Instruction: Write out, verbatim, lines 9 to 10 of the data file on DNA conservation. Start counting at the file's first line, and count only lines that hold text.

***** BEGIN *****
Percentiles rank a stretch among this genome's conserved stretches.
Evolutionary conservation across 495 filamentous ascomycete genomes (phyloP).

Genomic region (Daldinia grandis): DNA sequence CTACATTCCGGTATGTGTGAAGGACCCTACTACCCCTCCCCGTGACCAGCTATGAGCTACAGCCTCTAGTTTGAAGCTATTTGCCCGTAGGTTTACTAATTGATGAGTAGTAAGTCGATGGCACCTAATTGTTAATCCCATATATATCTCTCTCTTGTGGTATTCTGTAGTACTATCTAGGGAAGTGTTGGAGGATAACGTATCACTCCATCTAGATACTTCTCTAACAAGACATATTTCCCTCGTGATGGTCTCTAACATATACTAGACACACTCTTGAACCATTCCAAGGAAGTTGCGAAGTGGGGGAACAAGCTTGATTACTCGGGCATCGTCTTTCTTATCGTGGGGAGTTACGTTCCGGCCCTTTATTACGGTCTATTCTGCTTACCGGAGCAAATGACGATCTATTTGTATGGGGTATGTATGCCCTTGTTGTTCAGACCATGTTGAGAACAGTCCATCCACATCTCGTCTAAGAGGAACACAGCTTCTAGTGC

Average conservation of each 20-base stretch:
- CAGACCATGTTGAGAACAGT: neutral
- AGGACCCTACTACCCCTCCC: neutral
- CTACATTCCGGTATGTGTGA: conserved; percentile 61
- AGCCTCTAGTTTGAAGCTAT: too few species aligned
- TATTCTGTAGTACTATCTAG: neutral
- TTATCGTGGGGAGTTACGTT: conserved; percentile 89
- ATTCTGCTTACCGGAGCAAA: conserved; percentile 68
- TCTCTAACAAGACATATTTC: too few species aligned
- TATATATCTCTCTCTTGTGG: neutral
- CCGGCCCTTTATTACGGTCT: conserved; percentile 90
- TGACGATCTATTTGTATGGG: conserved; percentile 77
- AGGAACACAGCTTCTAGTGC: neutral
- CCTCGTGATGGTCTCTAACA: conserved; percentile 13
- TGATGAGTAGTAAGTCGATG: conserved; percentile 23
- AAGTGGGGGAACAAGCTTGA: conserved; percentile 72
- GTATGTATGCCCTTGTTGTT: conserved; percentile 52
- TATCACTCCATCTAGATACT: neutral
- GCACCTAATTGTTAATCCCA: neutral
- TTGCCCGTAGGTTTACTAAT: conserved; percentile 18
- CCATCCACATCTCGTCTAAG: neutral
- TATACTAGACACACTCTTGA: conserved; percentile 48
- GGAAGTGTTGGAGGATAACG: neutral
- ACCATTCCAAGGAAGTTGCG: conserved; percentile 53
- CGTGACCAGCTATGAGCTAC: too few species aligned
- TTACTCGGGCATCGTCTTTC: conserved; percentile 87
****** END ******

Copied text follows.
- TATTCTGTAGTACTATCTAG: neutral
- TTATCGTGGGGAGTTACGTT: conserved; percentile 89